Thomas Green Clemson probably never saw this coming.
The institution he founded to help farmers in one of the nation’s biggest tobacco-producing states is considering a total ban on products derived from the leaf that made the Carolinas famous.
That means not only no smoking, dipping or chewing, but no e-cigarettes, even outside, anywhere.
The Board of Trustees hasn’t discussed it yet, but a task force that includes student, faculty and staff leaders has been ruminating over such a policy to present to the board, said Chairman David Wilkins.
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Naturally, some people are fuming about it.
A survey of undergraduate students found that 60 percent opposed it. Student leaders said some students think the proposed policy is too severe and others see it as an infringement of rights.
Graduate student government passed a resolution in support of the proposal, according to Simon Li, graduate student body president.
Faculty members are generally in favor but with some reservations for how the nicotine-addicted among them would handle it, according to outgoing Faculty Senate President Kelly Smith.
“We talked about it for quite a while on campus, and my worry is that whatever policy you adopt, I really think you need to be very careful to make sure it’s a humane policy, particularly to people who use tobacco products,” he said.
University officials didn’t release a draft of the proposal requested by The Greenville News, and students participating on the task force who spoke openly about it before a task force meeting last week later asked that they not be quoted.
“The new policy is still being developed as we continue to gather input from constituents,” Clemson spokeswoman Cathy Sams said. “The task force hopes to have a proposal for the administration to consider soon.”
Clemson has no choice but to take some kind of action, according to Trustee Ronnie Lee. Lee, a dentist, and J.J. Britton, a gynocologist, are representing the board on the task force.
“There’s a state statute that trustees are charged with responsibility of having a smoking policy,” Lee told The Greenville News. “The point we’re at now is comparing ourselves with the two other major research institutions in the state that have tobacco policies.
“Clemson does not, so we’re kind of lagging behind.”
The university does have a policy against smoking in buildings and within a few feet outside of buildings but nothing that covers the entire campus.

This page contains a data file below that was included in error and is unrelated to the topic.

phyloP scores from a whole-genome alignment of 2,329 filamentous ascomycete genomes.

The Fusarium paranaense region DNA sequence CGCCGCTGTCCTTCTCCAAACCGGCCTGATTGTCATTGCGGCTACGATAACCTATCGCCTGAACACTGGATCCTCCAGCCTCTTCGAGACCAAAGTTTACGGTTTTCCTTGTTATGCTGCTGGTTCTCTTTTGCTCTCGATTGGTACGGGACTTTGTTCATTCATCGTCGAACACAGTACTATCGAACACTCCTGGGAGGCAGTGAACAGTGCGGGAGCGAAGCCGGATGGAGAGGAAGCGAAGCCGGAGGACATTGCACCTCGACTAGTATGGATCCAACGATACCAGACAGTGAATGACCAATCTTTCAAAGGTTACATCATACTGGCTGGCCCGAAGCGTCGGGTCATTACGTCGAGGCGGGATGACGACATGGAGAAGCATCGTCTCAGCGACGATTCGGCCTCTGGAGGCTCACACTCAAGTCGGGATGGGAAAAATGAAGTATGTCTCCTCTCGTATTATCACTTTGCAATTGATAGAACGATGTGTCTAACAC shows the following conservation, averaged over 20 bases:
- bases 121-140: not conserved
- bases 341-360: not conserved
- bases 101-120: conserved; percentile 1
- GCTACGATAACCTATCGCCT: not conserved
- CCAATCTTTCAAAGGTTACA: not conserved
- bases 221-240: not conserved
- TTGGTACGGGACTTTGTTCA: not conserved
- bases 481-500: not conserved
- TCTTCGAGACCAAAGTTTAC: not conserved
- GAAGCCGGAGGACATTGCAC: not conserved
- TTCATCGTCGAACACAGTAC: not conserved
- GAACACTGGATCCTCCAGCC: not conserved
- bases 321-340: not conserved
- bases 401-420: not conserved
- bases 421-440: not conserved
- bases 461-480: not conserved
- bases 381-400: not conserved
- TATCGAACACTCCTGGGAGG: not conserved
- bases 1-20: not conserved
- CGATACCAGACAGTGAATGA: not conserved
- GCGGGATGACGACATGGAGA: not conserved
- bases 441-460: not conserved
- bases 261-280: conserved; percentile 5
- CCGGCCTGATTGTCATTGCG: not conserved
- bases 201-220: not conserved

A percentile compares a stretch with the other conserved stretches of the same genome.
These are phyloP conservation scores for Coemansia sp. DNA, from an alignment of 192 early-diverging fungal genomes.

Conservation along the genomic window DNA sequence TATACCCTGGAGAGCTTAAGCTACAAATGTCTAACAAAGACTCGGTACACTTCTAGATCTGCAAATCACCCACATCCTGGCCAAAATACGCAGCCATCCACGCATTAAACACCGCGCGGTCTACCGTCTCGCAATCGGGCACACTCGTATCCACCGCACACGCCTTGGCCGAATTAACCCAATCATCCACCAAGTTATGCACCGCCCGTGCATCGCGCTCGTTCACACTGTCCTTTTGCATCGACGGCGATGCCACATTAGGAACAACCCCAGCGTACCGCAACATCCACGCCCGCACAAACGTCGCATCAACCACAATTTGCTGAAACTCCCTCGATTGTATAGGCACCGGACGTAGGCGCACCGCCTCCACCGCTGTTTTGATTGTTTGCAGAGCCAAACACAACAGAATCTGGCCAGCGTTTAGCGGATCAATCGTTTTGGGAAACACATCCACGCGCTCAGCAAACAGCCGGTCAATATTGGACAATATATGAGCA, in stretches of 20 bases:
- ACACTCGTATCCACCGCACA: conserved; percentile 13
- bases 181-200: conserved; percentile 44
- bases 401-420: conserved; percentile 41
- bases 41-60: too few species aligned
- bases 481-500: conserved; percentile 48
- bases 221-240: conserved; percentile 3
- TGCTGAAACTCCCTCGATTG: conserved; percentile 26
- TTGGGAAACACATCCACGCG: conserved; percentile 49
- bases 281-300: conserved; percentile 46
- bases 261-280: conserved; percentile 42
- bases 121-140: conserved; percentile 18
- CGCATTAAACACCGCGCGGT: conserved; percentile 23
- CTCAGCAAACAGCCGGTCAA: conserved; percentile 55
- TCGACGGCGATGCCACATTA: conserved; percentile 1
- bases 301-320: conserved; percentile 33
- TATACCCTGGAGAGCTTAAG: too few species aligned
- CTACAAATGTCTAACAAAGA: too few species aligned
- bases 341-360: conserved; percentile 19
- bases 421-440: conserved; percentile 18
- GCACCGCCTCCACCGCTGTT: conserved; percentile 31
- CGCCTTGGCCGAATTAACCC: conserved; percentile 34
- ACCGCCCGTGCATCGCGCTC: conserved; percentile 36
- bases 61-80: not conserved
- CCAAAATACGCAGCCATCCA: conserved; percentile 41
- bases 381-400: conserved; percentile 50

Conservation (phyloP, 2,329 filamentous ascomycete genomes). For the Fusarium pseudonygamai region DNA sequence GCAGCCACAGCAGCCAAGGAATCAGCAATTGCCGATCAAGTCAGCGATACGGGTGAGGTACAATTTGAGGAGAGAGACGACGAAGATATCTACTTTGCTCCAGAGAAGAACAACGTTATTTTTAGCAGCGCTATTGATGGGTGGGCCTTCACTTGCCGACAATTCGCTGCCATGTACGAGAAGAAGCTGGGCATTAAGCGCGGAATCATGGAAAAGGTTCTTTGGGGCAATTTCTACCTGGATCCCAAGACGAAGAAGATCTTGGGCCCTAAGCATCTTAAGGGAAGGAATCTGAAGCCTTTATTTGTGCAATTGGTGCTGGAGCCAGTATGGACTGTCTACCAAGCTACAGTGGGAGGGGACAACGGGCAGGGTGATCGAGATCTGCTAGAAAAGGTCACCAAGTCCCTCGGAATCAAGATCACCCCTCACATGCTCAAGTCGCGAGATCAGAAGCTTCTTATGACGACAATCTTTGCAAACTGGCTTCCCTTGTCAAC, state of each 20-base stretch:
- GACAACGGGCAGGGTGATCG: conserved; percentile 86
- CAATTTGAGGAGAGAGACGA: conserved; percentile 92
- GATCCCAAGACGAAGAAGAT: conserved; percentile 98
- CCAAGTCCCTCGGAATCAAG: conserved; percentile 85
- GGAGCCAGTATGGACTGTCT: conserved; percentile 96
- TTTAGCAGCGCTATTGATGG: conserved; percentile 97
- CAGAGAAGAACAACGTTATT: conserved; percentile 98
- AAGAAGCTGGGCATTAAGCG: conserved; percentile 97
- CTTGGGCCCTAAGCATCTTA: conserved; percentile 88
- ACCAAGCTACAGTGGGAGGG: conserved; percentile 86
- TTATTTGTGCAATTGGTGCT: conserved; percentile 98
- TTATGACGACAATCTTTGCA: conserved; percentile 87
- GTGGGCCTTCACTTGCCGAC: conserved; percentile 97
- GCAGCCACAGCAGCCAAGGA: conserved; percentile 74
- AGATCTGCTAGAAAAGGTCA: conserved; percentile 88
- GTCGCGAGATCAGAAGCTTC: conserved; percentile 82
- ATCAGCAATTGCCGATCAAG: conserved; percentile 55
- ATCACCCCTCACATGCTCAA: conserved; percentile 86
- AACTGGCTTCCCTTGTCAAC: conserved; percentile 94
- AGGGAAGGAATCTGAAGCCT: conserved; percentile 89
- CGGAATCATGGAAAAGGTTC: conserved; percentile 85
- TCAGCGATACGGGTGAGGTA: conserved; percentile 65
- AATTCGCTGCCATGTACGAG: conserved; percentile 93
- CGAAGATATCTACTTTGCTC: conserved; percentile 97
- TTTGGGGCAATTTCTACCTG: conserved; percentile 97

The University of South Carolina and the Medical University of South Carolina both have banned all tobacco use on campus, with USC’s policy going into effect this Jaunary.
USC President Harris Pastides said when the ban was announced that it would be “enforced in a gentle way.”
“This isn’t about how many people we catch,” he said. “It’s about how many behaviors we could change.”
The city of Charleston’s Medical District is also a smoke-free area, according to MUSC.
“MUSC also discourages the use of tobacco products by staff or visitors on properties adjacent to the campus,” its policy says.
Bruce Fortnum, who spent 35 years researching diseases of the tobacco plant at Clemson’s Pee Dee Research and Education Center in Florence, has no qualms with the university outlawing the crop he spent most of his life improving.
“That’s certainly a trend in society,” he said.
He doesn’t think it would have much impact, since the institution is virtually smoke-free already.
“When I walk across the Clemson campus, the number of people I see smoking is dramatically reduced from what it would have been 30 years ago,” he said.
Fortnum retired last year and said he will probably be Clemson’s last full-time tobacco pathologist.
Clemson founded the Pee Dee station in 1911 to introduce tobacco to local farmers, he said. “It supported the whole Pee Dee region for almost 100 years.”
The leaf the Carolinas are famous for may be on its way out of favor here, but it is still in high demand overseas, he said, where it is used to add flavor to foreign-grown tobacco.
“We produce tobacco at almost sea level, and we have very hot and humid nights, and as a consequence we produce a highly aromatic tobacco,” he said. “No doubt, it is the best in the world as far as smoking ability.”
Fortnum, a non-smoker, said his work with tobacco is applicable to other plants of the same family — tomatoes, peppers and eggplants.
Even though it is waning as a cash crop in the state, Pee Dee tobacco growers still harvested 14,000 acres of bright leaf in 2013 worth $60 million. That was enough to rank the state No. 4 in the nation in tobacco production.
Nicotiana tabacum remains the most lucrative crop by acre in the state, according to the state Department of Agriculture.
That’s a big drop since the early 1990s, when the state’s farmers produced $200 million worth of the golden leaf on 60,000 acres.